Preview · Article · Jan 2016 · Frontiers in Microbiology
  • [Show abstract] [Hide abstract]
    ABSTRACT: Abstract Mycobacteriosis (fish tuberculosis) is a progressive disease of a wide range of wild and captive marine and freshwater fish species. While Mycobacterium marinum, M. fortuitum and M. chelonae are the most frequently reported species to be involved in the disease, several new mycobacteria species have also recently been implicated. Conventional detection / identification of fish mycobacteria is based on histopathology, culture and biochemical characteristics. In this study complementary molecular approaches were developed to assist in Mycobacterium identification. First, a highly specific and sensitive multiplex PCR-based assay, targeting two genes (hsp65 and 16S RNA), was established to simultaneously detect the genus Mycobacterium and identify M. marinum, M. fortuitum or M. chelonae from culture or infected fish tissue, based on presence / absence of specific amplicons. In addition, PCR-restriction enzyme analysis (PRA) and DNA sequence analysis of the 16S-23S internal transcribed spacer (ITS) region and a 441 bp fragment of the hsp65 gene demonstrated the limitations of multiplex PCR (and commercial line probe assays) to differentiate among the species of the M. fortuitum complex. However DNA sequence analysis of the hsp65 gene fragment was found to reliably identify M. fortuitum from closely related species, M. conceptionense and M. senegalense. Reliable identification of novel species (or very similar species) of aquatic mycobacteria requires more extensive DNA sequence comparisons. Thus, multigene (polygenetic) analyses, as used here, provide rapid, accurate and reliable species identification of aquatic mycobacteria. Furthermore, a number of novel species of aquatic mycobacteria, M. stomatepiae, ‘M. angelicum’, ‘M. aemonae’ and M. salmoniphilum were discovered using the polygenetic analysis approach. Correct identification of Mycobacterium species by DNA sequence comparisons relies on accurate database information. Difficulties in this study in assigning M. marine and M. gordonae to their correct taxa suggest errors in the current public sequence repositories. The above methods were successfully applied to detect and identify mycobacteria in field samples including formalin-fixed, paraffin-embedded (FFPE) fish tissue, water and frozen fish tissue.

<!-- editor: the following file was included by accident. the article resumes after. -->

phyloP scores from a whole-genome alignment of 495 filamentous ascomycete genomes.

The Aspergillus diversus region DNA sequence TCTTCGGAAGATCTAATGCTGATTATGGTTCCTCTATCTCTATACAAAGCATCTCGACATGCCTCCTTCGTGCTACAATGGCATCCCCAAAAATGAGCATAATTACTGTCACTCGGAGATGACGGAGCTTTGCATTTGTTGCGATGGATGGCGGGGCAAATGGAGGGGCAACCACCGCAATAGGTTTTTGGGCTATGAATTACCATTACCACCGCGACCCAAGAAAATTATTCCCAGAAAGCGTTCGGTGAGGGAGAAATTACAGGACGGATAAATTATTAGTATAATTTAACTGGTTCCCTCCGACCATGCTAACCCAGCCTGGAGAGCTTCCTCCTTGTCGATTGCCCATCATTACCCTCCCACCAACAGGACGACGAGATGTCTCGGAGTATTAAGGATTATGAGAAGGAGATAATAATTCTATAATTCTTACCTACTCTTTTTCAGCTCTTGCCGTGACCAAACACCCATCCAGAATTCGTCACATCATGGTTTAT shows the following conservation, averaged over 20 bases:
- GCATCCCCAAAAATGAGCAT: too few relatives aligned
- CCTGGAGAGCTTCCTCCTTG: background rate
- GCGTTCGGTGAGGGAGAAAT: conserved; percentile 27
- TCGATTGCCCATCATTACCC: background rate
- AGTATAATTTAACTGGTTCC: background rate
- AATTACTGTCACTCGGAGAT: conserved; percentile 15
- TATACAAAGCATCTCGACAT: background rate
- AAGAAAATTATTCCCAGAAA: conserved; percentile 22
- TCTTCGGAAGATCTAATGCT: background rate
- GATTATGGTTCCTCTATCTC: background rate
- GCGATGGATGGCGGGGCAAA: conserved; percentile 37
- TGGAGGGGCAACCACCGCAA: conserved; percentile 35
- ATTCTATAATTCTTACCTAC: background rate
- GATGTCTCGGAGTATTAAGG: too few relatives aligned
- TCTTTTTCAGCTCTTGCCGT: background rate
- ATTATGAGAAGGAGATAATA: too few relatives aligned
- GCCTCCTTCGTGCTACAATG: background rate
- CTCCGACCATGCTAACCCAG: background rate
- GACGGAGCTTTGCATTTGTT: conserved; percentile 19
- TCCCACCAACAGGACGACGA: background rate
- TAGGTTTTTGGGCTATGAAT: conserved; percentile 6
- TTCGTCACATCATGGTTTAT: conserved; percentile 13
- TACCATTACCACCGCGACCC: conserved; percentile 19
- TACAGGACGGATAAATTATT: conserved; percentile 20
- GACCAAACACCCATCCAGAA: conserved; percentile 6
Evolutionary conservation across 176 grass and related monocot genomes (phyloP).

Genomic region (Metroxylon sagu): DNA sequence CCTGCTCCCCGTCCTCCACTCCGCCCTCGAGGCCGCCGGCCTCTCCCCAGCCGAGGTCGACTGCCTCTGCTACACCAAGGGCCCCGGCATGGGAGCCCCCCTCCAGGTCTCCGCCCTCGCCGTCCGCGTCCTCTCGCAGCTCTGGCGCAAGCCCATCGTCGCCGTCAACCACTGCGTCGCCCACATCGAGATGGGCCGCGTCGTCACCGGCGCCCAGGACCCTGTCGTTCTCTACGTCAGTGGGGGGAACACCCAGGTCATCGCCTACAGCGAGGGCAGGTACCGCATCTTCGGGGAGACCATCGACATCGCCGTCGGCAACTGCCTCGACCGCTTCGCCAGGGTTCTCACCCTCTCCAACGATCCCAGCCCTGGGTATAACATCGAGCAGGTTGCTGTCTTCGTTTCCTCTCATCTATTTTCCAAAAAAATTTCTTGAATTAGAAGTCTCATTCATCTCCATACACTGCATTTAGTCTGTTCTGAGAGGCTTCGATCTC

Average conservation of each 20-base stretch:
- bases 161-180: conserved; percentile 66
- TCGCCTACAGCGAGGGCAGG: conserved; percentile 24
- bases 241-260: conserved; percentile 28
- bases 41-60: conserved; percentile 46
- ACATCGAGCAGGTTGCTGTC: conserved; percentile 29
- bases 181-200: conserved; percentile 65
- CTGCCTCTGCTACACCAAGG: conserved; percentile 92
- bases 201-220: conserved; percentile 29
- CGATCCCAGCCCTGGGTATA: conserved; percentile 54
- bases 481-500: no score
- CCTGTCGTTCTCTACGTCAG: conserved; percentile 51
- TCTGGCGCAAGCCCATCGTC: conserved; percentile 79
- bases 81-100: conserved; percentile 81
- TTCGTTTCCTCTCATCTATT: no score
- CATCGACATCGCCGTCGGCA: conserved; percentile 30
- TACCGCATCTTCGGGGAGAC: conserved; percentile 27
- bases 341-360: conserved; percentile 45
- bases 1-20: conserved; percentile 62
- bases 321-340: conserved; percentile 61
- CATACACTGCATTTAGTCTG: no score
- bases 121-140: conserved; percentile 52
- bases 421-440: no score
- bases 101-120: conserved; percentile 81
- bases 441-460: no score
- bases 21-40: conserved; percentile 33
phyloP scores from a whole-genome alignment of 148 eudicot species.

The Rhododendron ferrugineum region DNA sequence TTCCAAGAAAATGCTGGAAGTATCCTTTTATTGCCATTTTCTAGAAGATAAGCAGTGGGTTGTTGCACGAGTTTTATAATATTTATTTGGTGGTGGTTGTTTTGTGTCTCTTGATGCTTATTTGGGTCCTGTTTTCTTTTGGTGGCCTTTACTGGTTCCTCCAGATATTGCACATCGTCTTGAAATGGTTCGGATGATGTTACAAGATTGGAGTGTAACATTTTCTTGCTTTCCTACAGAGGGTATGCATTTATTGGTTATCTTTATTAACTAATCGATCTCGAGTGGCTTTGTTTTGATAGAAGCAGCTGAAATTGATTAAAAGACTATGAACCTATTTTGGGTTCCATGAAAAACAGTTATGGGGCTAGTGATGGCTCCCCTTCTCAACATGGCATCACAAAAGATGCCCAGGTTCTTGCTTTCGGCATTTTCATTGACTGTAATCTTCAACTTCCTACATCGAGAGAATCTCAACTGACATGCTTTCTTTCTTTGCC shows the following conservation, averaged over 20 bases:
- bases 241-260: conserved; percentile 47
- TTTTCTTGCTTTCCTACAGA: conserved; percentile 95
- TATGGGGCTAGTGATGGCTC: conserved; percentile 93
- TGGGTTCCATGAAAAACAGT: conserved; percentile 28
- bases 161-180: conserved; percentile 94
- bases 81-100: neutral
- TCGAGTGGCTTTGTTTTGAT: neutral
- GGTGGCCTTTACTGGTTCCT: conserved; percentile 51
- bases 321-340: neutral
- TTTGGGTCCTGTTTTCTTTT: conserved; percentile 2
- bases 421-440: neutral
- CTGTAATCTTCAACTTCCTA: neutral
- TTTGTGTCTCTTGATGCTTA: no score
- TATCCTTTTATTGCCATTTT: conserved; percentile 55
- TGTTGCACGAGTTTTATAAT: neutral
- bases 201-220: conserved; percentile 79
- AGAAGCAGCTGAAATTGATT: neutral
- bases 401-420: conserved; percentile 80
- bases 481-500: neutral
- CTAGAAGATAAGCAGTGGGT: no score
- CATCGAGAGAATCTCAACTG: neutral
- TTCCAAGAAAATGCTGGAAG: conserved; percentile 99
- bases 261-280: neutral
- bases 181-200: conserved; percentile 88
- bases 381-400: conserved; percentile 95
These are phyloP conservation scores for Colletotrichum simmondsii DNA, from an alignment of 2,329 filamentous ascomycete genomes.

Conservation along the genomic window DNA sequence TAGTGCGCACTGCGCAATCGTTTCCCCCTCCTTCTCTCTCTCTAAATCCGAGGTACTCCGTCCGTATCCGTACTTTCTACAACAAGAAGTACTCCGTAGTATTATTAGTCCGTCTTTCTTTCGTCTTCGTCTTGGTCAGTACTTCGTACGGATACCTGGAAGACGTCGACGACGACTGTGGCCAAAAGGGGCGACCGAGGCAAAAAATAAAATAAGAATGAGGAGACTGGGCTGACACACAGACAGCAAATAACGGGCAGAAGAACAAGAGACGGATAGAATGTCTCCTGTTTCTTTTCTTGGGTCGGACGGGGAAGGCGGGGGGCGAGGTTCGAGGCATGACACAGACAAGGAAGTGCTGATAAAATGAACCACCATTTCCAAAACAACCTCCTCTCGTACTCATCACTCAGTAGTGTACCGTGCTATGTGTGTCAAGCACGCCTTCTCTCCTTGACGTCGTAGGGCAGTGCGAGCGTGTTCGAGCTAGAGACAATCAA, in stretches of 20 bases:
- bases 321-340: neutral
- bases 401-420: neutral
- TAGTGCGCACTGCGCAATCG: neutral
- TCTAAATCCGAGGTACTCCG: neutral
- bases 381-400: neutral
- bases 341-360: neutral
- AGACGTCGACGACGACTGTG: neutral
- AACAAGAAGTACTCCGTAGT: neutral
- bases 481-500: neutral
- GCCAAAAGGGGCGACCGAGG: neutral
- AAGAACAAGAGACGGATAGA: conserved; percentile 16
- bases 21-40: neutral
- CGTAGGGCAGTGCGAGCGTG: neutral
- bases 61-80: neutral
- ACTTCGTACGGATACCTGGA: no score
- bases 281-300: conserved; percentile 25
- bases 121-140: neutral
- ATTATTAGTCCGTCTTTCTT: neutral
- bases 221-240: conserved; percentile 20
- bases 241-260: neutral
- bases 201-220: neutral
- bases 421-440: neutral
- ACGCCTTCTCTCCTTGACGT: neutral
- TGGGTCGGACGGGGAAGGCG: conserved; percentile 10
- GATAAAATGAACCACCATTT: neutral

No preview · Article · Jan 2008
  • Source
    [Show abstract] [Hide abstract]
    ABSTRACT: Mycobacterium marinum, a close relative of Mycobacterium tuberculosis is being used to study mycobacterial pathogenesis. M. marinum causes a systemic tuberculosis-like infection and disease in ectotherms such as frogs and fish. This review describes the development of M. marinum as a model pathogen and the more recent development of genetically tractable model hosts, namely the zebrafish, Drosophila and Dictyostellium to dissect the complex host-pathogen interactions that lead to tuberculosis.
    Preview · Article · Jan 2004 · Current science
Show more